In the clip from Hannity’s show, Cooper is shown calling the attacks on Joseph Wilson, the former Bush administration ambassador who set off the Valerie Plame scandal, “a victim of a Bush administration smear campaign.” However, as Cooper showed, the clip had begun in the middle of a sentence. Cooper was actually saying that Wilson was claiming to be a victim of a smear campaign, not stating his own personal opinion.

“I try to choose my words very carefully and I don’t like it when someone cuts around them to make it seem like I’m saying something I’m not,” he said, adding that he hoped Hannity did not “knowingly, falsely edit something to make a point. After all, that would be biased.”

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Leaked Memos Prove Fox News Health Care Spin

While it’s old news that Fox News is the king of spin and that there were many falsehoods reported by FNC personalities about the health care debate, here is a little proof that came to light recently. Internal memos show Fox News deliberately echoing GOP talking points.

Bill Sammon, Fox News’ controversial Washington managing editor, sent the following memo regarding the use of the phrase “public option.”

From: Sammon, Bill
Sent: Tuesday, October 27, 2009 8:23 AM
To: 054 -FNSunday; 169 -SPECIAL REPORT; 069 -Politics; 030 -Root (FoxNews.Com); 036 -FOX.WHU; 050 -Senior Producers; 051 -Producers
Subject: friendly reminder: let’s not slip back into calling it the “public option”

1)      Please use the term “government-run health insurance” or, when brevity is a concern, “government option,” whenever possible.

2)      When it is necessary to use the term “public option” (which is, after all, firmly ensconced in the nation’s lexicon), use the qualifier “so-called,” as in “the so-called public option.”

3)      Here’s another way to phrase it: “The public option, which is the government-run plan.”

4)      When newsmakers and sources use the term “public option” in our stories, there’s not a lot we can do about it, since quotes are of course sacrosanct.

Fox’s senior vice president for news, Michael Clemente sent he following reply, in which he said that he preferred Fox staffers use Sammon’s third phrasing: “The public option, which is the government-run plan.”

From: Clemente, Michael
To: Sammon, Bill; 054 -FNSunday; 169 -SPECIAL REPORT; 069 -Politics; 030 -Root (FoxNews.Com); 036 -FOX.WHU; 050 -Senior Producers; 051 -Producers
Sent: Tue Oct 27 08:45:29 2009
Subject: RE: friendly reminder: let’s not slip back into calling it the “public option”

Thank you Bill

#3 on your list is the preferred way to say it, write it, use it.

Michael Clemente

SVP-News

212.XXX.XXXX

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MSNBC Suspends Olbermann Without Pay Over Donations

You’re probably wondering two things: 1) why is there a post on FoxNewsBoycott.com about Keith Olbermann, and 2) don’t Fox News personalities frequently support conservative candidates? Answering the second question first, absolutely, which answers the first question.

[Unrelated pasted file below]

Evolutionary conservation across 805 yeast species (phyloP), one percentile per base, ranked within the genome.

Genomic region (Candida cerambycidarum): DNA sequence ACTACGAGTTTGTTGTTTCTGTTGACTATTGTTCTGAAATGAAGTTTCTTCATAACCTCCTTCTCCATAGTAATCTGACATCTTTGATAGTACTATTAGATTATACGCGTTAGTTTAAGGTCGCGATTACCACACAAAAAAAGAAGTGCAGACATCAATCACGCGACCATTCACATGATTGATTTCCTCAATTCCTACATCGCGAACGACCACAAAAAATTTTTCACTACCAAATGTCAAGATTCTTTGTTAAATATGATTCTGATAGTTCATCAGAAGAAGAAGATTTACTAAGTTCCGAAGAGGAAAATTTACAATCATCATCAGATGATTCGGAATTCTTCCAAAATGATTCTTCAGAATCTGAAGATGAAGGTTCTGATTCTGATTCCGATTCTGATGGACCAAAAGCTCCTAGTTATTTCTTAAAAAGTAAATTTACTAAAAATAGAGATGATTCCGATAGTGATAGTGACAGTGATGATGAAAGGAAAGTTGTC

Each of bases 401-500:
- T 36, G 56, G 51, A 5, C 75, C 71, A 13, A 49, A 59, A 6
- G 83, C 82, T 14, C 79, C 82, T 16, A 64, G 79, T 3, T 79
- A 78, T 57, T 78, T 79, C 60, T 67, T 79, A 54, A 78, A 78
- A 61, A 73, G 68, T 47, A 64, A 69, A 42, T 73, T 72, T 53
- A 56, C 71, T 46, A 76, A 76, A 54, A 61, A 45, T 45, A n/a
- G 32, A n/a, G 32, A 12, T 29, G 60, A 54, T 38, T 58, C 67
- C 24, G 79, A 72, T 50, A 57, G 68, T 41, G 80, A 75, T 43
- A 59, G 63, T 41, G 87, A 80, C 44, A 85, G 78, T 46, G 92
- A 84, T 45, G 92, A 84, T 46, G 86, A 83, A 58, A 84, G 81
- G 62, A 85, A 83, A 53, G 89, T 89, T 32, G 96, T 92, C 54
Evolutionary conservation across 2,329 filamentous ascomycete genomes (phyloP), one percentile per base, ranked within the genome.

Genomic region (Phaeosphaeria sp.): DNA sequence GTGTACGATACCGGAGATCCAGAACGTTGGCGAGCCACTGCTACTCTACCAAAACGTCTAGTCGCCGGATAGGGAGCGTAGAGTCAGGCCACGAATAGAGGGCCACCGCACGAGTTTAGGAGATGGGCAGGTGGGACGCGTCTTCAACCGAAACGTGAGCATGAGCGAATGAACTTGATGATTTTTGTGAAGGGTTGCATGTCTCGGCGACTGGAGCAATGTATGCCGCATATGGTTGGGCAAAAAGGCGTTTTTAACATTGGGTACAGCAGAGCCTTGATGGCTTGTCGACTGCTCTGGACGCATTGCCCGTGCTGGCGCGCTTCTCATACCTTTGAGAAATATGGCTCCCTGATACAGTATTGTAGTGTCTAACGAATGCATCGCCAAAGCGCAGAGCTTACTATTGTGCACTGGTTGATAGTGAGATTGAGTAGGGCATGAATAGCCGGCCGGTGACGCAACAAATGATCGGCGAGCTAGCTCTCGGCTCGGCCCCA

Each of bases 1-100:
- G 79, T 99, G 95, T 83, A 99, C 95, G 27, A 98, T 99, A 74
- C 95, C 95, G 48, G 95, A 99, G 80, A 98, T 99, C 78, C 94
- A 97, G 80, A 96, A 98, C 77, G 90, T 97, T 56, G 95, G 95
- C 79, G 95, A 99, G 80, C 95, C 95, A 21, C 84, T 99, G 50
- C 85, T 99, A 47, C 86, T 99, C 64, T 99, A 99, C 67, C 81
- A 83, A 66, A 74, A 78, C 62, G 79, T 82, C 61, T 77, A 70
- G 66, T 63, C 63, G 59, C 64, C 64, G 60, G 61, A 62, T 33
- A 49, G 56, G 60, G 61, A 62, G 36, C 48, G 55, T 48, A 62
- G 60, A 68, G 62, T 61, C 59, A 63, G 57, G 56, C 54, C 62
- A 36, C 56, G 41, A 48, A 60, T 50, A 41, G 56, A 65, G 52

Apparently MSNBC has decided to suspend political commentator (read not journalist) Keith Olbermann indefinitely, without pay. Olbermann donated the maximum amount to three candidates during the midterm election and someone higher up (MSNBC President Phil Griffin) got their panties in a bunch. Granted, journalists should be unbiased, but as with Fox News personalities like Glenn Beck, Bill O’Reilly and Sean Hannity, he’s a commentator known for voicing his opinion. The difference, of course, is that his opinion is, typically, far more liberal than the others mentioned and/or Fox News does not have a similar policy covering this issue.

The following statement was released to Politico:

OLBERMANN: One week ago, on the night of Thursday October 28 2010, after a discussion with a friend about the state of politics in Arizona, I donated $2,400 each to the re-election campaigns of Democratic Representatives Raul Grijalva and Gabrielle Giffords. I also donated the same amount to the campaign of Democratic Senatorial candidate Jack Conway in Kentucky…I did not privately or publicly encourage anyone else to donate to these campaigns nor to any others in this election or any previous ones, nor have I previously donated to any political campaign at any level.

So, what about Fox News?

Over 30 people on Fox News’ payroll have shown their support of the GOP over 600 times during the midterm elections. Here’s who they are, should Fox News decide to hold their employees up to the same standard that MSNBC did:

Check out Fox News’ GOP Connections here.

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News Corp Gives $1million to Republican Governors Association

News Corp., Fox News‘ parent company, has recently made an extremely unfair and unbalanced $1,010,450 contribution to the Republican Governors Association (RGA). The next largest contribution was made by the Republican National Committee (RNC).